Talk to anyone in the field of addiction treatment, and they’ll likely tell you that recovery from drug and alcohol addiction is not a linear path. More than half of addicts and alcoholics who seek treatment for their drug or alcohol problem end up relapsing at some point. To relapse, in the world of addiction treatment, means to return to using a substance such as alcohol, or another illicit drug, after a long time of abstinence.
Sometimes people relapse multiple times before ever achieving sustained sobriety. However, relapse doesn’t ever have to happen, and many people also achieve sobriety the first time they attempt to get clean. We’ve prepared some impressive views for you regarding relapse and the most common reasons it happens and why it’s such a regular part of many peoples’ recovery stories.
A client is forced into their decision to attend rehab or participate in anonymous meetings
Whether someone is “ready” or not for choosing or maintaining their recovery is one of the most prominent causes for addicts and alcoholics that seek treatment to relapse. When someone is ready for sobriety, they thoroughly understand that the life they have been leading previously in the realm of drug use or drinking is not sustainable nor benefiting their quality of life.
On the other hand, clients that are forced into treatment either by the justice system or their families are not always as dedicated or as motivated about their sobriety. Sometimes, those who enter treatment with resistance do, however, end up receiving the “seed” of wisdom that is planted either by staff, at anonymous meetings, or by the clients surrounding them that allows them to open their minds.
Returning to toxic a toxic environment
After addicts or alcoholics begin to make significant shifts in their frames of mind or opinions regarding sobriety, they must identify their environmental and familial triggers. Addicts and alcoholics are often leaving a toxic home, friend, or family environment when they decide to seek a better path for themselves. Returning to these dynamics too early – or sometimes at all – can put their sobriety in grave danger.
Some triggers can be dealt with by long, hard work of applying coping skills to the scary stimuli (including people and places). However, those in recovery must leave some situational triggers in the past. Overall, it is up to the recovering person to decide for themselves what they can or cannot healthily tolerate.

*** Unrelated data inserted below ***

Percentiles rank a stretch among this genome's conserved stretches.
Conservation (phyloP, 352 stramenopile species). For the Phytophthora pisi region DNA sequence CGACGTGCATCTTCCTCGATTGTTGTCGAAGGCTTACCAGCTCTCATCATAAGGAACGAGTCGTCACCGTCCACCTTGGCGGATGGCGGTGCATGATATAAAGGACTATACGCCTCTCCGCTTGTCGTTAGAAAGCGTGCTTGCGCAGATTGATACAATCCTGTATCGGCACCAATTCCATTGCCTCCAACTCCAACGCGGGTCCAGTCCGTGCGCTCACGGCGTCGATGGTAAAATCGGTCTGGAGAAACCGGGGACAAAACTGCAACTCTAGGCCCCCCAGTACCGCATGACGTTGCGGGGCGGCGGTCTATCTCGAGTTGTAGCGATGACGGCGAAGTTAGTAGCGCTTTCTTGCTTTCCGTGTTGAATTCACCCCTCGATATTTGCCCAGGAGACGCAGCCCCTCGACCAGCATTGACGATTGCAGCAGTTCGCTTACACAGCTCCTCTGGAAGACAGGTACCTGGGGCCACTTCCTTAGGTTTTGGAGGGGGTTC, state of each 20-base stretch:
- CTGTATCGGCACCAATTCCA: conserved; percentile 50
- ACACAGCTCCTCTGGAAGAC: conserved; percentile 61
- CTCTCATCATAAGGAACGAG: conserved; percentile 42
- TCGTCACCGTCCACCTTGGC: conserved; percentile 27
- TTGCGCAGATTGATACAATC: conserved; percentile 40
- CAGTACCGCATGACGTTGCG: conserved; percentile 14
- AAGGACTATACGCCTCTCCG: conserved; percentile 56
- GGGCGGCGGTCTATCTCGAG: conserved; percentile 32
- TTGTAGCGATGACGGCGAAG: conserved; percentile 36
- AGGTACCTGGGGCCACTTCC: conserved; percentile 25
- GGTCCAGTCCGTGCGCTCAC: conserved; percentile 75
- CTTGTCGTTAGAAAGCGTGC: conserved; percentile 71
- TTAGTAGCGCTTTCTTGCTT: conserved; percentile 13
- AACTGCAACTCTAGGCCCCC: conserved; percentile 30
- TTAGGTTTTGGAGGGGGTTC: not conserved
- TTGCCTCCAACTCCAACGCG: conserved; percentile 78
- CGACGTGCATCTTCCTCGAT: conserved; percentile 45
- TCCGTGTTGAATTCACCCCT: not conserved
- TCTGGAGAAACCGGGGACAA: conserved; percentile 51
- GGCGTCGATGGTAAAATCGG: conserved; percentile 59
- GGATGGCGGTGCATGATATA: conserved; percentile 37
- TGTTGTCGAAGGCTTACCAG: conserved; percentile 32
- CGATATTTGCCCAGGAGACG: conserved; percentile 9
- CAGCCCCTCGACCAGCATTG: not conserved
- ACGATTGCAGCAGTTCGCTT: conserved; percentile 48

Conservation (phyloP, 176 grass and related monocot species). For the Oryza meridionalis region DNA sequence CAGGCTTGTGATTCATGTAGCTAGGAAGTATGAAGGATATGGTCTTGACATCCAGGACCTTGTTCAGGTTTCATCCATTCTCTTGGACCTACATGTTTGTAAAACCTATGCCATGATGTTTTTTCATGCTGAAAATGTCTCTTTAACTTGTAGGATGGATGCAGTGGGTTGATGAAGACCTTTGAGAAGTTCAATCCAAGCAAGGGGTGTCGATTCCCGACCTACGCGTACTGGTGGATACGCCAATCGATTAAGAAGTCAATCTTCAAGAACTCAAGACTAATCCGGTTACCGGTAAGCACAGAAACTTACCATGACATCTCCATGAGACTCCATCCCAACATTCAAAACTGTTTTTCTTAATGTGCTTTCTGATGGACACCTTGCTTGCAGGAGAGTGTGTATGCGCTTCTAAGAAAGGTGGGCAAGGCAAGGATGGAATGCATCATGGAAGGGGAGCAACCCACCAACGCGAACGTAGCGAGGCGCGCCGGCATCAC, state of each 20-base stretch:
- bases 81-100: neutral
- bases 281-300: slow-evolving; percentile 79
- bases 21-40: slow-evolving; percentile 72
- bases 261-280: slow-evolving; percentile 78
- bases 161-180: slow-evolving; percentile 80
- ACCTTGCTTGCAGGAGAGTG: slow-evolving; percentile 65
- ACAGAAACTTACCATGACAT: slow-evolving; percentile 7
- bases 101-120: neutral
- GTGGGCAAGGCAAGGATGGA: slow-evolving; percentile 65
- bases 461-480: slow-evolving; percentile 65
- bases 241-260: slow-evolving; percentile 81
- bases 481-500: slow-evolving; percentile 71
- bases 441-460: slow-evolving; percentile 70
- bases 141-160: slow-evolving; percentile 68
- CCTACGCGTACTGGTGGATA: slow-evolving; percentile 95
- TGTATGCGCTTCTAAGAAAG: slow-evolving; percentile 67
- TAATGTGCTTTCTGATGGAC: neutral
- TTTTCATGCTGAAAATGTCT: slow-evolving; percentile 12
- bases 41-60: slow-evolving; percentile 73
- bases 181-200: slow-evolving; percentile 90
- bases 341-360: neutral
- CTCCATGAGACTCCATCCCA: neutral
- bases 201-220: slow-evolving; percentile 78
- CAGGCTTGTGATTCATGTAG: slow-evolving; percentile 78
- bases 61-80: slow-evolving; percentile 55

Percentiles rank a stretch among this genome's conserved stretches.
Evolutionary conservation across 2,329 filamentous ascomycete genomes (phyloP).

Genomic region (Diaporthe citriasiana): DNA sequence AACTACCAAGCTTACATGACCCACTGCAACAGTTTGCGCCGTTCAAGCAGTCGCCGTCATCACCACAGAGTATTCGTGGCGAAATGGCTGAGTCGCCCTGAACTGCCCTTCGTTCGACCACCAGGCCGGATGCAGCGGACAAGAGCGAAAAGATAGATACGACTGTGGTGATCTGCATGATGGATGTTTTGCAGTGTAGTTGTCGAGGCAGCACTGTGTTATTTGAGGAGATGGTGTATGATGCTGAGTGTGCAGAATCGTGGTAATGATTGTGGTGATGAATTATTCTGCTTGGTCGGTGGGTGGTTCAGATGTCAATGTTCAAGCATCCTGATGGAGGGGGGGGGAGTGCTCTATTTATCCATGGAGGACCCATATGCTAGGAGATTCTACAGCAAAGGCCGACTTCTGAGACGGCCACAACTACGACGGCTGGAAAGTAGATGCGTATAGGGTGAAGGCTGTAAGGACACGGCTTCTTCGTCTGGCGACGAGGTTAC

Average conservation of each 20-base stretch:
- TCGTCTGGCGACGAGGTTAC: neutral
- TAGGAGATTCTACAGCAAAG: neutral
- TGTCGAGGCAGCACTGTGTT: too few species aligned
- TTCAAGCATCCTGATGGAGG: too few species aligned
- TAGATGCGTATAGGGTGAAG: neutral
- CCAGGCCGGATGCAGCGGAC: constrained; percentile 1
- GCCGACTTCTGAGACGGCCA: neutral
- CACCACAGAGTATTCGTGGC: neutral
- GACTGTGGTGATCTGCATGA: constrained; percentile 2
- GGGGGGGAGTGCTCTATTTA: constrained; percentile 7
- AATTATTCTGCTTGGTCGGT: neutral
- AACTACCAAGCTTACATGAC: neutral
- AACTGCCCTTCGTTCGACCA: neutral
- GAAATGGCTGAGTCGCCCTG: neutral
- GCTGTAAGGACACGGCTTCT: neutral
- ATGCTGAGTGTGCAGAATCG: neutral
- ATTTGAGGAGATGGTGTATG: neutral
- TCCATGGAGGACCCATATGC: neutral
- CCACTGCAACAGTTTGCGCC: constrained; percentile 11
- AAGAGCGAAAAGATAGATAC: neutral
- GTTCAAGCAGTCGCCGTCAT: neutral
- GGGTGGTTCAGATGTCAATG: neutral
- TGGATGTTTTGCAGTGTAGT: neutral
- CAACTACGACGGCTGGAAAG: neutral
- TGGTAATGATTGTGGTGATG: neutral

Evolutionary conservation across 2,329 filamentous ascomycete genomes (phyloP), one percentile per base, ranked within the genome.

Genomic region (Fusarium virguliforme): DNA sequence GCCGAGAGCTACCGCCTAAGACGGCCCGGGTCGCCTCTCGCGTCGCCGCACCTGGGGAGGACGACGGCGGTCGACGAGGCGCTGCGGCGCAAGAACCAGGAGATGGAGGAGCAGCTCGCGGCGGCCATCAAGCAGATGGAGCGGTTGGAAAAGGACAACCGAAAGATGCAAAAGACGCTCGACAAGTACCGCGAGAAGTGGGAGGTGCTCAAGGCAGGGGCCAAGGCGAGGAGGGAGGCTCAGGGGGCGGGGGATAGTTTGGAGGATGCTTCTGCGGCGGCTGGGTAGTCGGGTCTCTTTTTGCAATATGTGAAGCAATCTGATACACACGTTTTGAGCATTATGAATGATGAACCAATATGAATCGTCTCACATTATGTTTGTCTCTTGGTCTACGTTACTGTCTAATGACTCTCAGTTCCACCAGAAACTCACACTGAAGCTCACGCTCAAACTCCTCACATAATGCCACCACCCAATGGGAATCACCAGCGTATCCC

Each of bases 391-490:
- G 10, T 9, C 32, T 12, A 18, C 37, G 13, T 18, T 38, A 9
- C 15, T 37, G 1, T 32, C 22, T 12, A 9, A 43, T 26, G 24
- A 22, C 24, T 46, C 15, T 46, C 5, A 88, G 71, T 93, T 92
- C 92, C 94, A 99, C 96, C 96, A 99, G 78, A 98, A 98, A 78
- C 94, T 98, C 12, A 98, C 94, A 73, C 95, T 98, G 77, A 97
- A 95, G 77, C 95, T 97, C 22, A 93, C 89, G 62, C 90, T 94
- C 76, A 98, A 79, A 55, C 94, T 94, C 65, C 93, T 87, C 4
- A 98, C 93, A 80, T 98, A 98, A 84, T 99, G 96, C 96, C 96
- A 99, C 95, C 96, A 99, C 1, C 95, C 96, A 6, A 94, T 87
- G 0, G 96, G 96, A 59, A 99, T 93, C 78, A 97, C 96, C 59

Comorbidity (or, the existence of two or more mental illnesses at once), is also one of the leading causes of eventual relapse. Eventually, if someone is struggling with undiagnosed or misdiagnosed comorbid illness, it can lead to them receiving incorrect treatment. Incorrect treatment can involve misaligned therapy approaches or improper medication prescriptions.
Sometimes, dual-diagnoses are one of the original causes that lead to someone abusing substances in the first place. If these coexisting disorders are not identified as early as possible, significant risks are posed for the addict.
Failure in aftercare planning
If someone does choose a rehabilitation center to aid in the beginnings of their addiction recovery, it can be unequivocally beneficial. However, if someone doesn’t plan adequately for once they discharge from treatment (and the accountability that accompanies it), it may result in a relapse.
So, what is an aftercare plan, and what does it entail? Usually, the term “aftercare” is referring to the outpatient services, living situation, and other continuing care after rehabilitation. For example, if someone is on medication for comorbid mental illness, it’s probably smart to set up an outside psychiatrist to continue watching over the addict or alcoholic once they discharge a program. In staying sober, mapping out possible future meetings to attend can make it easier for someone to stay sober after treatment.
Often, after rehab, many clients will choose to continue with an outpatient program or living in a sober living if a conclusion is made that their previous environment is not healthy.
Failure to see the warning signs of impending relapse
Yes, relapse is more predictable and more identifiable early on than many people initially understand. Dishonesty, self-pity, repetitive self-destructive action, and isolation are just some of the early warning signs of an imminent relapse. Sometimes, relapsing in another coexisting mental illness (as mentioned in warning sign number three) like an eating disorder, is also a significant sign that a relapse may be on its way.
Staff members, family members, and friends alike can contribute to holding a client accountable for their actions and helping them identify their signs for relapse. Relapse isn’t necessary when becoming sober, but it also isn’t necessarily a failure. Addiction is a disease based in scientific research, and those who relapse deserve mercy, compassion, and encouragement – but also accountability for their actions. Relapse doesn’t have to be the end of someone’s story; in fact, it can be a precious lesson for many people.